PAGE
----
reach marketable size. Harvesting is done by either draining the pond
and collecting the animals ("batch" harvesting) or by fishing the
prawns out of the pond using nets (continuous operation).
Due to the aggressive nature of M. rosenbergii and the hierarchy
between males, stocking densities are much lower than in penaeid
shrimp farms. Intensive farming is not possible due to the increased
level of cannibalism, so all farms are either stocked semi-intensively
(4 to 20 postlarvae per square metre) or, in extensive farms, at even
lower densities (1 to 4/m²). The management of the growout ponds must
take into account the growth characteristics of M. rosenbergii: the
presence of blue-claw males inhibits the growth of small males, and
delays the metamorphosis of OC males into BCs. Some farms fish off the
largest prawns from the pond using seines to ensure a healthy
composition of the pond's population, designed to optimize the yield,
even if they employ batch harvesting. The heterogeneous individual
growth of M. rosenbergii makes growth control necessary even if a pond
is stocked newly, starting from scratch: some animals will grow faster
than others and become dominant BCs, stunting the growth of other
FAO considers the ecological impact of freshwater prawn farming to
be less severe than in shrimp farming. The prawns are cultured at much
lower densities, meaning less concentrated waste products and a lesser
danger of the ponds becoming breeding places for diseases. The growout
ponds do not salinate agricultural land, as do those of inland marine
shrimp farms. However, the lower yield per area means that the income
per Ha is also lower and a given area can support fewer humans. This
limits the culture area to low value lands where intensification is
Freshwater prawn farms do not endanger mangroves, and
are better amenable to small-scale businesses run by a family.
However, like marine farmed shrimp, M. rosenbergii is also susceptible
to a variety of viral or bacterial diseases, including white tail
disease, also called "white muscle disease".
The global annual production of freshwater prawns in 2003 was about
280,000 tonnes, of which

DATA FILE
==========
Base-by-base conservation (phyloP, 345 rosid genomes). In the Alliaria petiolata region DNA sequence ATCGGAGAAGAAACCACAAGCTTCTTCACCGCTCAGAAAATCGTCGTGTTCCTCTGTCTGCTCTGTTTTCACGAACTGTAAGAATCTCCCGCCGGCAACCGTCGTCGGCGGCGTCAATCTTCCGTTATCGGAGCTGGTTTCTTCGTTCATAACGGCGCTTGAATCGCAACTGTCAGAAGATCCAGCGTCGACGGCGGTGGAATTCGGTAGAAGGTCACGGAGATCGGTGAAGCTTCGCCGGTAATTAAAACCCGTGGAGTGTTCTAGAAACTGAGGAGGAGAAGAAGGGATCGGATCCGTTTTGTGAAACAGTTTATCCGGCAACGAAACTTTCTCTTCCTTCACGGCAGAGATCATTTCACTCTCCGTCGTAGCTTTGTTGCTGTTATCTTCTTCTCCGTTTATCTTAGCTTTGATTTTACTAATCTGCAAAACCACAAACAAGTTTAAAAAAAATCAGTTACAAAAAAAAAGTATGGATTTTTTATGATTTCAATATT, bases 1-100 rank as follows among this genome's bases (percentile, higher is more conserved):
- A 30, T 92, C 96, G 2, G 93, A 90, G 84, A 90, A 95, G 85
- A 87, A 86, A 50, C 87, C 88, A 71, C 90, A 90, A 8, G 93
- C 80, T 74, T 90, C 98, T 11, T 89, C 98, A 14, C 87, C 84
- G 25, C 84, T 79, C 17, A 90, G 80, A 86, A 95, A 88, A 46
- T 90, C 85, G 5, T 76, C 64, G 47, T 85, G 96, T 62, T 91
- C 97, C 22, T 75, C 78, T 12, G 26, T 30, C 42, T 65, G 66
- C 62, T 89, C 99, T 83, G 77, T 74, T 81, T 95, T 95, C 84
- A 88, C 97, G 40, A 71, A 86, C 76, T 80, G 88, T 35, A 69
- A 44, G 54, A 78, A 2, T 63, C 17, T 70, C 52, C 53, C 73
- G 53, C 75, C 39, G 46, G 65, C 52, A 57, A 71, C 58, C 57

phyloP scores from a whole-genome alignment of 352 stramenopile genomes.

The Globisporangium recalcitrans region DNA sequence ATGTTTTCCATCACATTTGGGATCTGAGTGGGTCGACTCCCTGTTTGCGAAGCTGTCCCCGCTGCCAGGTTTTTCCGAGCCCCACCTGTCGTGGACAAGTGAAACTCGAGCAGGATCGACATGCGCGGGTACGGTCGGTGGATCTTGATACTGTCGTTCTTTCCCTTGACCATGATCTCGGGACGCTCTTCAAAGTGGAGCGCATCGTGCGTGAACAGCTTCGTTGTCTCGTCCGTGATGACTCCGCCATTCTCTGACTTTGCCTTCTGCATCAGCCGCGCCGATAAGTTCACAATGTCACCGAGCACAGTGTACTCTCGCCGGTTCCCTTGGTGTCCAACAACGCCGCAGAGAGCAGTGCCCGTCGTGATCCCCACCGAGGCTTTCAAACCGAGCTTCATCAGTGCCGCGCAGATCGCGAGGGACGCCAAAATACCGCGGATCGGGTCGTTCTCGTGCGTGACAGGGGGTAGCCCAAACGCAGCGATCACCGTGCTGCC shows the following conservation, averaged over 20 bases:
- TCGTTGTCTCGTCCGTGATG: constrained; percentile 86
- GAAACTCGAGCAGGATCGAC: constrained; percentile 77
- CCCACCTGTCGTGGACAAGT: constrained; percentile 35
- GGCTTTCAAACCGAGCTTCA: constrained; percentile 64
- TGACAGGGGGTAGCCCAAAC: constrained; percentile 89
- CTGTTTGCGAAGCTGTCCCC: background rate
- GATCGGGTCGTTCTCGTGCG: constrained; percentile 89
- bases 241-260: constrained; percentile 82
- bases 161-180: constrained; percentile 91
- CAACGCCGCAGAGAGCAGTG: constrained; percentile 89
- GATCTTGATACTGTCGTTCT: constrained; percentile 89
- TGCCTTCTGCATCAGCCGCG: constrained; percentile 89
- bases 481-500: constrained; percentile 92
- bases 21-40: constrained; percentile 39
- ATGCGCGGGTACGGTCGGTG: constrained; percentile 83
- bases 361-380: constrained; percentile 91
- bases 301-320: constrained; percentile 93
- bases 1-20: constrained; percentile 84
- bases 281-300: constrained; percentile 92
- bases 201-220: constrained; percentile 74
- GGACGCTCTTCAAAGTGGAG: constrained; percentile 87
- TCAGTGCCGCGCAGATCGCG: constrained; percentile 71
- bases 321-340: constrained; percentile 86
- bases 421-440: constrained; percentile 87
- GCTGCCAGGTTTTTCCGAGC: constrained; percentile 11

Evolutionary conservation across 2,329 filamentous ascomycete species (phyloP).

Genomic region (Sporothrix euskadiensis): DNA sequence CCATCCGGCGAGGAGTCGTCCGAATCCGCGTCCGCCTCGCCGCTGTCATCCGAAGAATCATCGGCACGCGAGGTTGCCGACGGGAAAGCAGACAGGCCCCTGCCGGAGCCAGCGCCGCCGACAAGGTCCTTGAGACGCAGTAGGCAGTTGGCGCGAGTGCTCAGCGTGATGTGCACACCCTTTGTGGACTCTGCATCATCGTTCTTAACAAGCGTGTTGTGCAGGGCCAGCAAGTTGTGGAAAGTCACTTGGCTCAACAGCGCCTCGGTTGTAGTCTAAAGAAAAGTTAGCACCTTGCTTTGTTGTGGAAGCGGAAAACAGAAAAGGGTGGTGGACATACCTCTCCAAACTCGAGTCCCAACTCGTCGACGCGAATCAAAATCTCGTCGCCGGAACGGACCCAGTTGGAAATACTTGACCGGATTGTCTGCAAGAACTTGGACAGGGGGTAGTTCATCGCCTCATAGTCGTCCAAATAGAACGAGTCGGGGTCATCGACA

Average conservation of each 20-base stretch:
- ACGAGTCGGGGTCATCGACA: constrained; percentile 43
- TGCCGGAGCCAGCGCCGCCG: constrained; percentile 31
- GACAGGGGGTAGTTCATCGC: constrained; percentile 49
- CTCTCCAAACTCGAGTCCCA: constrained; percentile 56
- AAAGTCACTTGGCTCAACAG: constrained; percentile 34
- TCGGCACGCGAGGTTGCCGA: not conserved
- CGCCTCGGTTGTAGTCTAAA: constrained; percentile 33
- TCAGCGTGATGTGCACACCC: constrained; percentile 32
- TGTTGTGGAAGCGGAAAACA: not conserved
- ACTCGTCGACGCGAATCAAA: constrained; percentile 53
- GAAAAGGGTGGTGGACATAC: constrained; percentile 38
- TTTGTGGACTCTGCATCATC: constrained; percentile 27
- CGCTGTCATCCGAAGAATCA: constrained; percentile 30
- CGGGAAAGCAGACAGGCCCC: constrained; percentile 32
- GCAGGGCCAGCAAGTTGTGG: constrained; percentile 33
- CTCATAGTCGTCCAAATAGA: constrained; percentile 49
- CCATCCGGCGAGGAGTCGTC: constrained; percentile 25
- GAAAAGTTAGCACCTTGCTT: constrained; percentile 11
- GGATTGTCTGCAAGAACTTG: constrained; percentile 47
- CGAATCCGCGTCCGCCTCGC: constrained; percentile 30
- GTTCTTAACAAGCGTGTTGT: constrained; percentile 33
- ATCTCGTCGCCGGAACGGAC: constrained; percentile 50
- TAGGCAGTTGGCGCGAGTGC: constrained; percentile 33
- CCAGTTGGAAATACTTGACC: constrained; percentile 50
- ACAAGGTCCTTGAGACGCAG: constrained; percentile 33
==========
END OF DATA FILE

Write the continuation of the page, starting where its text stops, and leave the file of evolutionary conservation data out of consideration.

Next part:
China produced some 180,000 tonnes, followed
Thailand with some 35,000 tonnes each. Other major
producer countries are Taiwan, Bangladesh, and Vietnam. In the United
States, only a few hundred small farms for M. rosenbergii produced
about 50 tonnes in 2003.
The technologies used in freshwater prawn farming, but also the
ecological problems associated with this industry, are basically the
same as for marine shrimp farming and are discussed in that article.
^1 The terminology is sometimes confusing as the distinction between
"shrimp" and "prawn" is sometimes blurred. Recent aquaculture
literature increasingly uses the term "prawn" only for the freshwater
forms of palaemonids and "shrimp" for the marine penaeids.
The main reference for this article was a comprehensive farming manual
of the FAO.
^ a b New, M. B.: Farming
FAO Fisheries Technical
Paper 428, 2002. ISSN 0429-9345.
^ a b Data extracted from the
FAO Fisheries Global Aquaculture
Production Database for freshwater crustaceans. The most recent data
sets are for 2003 and sometimes contain estimates. Accessed June 28,
^ Wynne, F.: Grow-out Culture of
Freshwater Prawns in Kentucky, 2000.
Last accessed July 4, 2005.
^ FAO: Cultured Species Fact Sheet M. rosenbergii; accessed June 30,
2005. Has images.
^ Tonguthai, K.: Diseases of the
Freshwater Prawn, Macrobrachium
rosenbergii, AAHRI Newsletter 4(2), Aquatic Animal Health Research
Institute, Bangkok University; December 1997.
^ Sahul Hameed, A. S.: White tail disease of Macrobrachium
rosenbergii, NACA, 2003.
^ Sahul Hameed, A. S.: White Tail Disease - Disease Card, NACA, 2005.
Aquaculture and the Environment
- An Environment Impact Assessment Report Archived 2011-07-16 at the
Wayback Machine., ch. 2; IAA report, April 2001.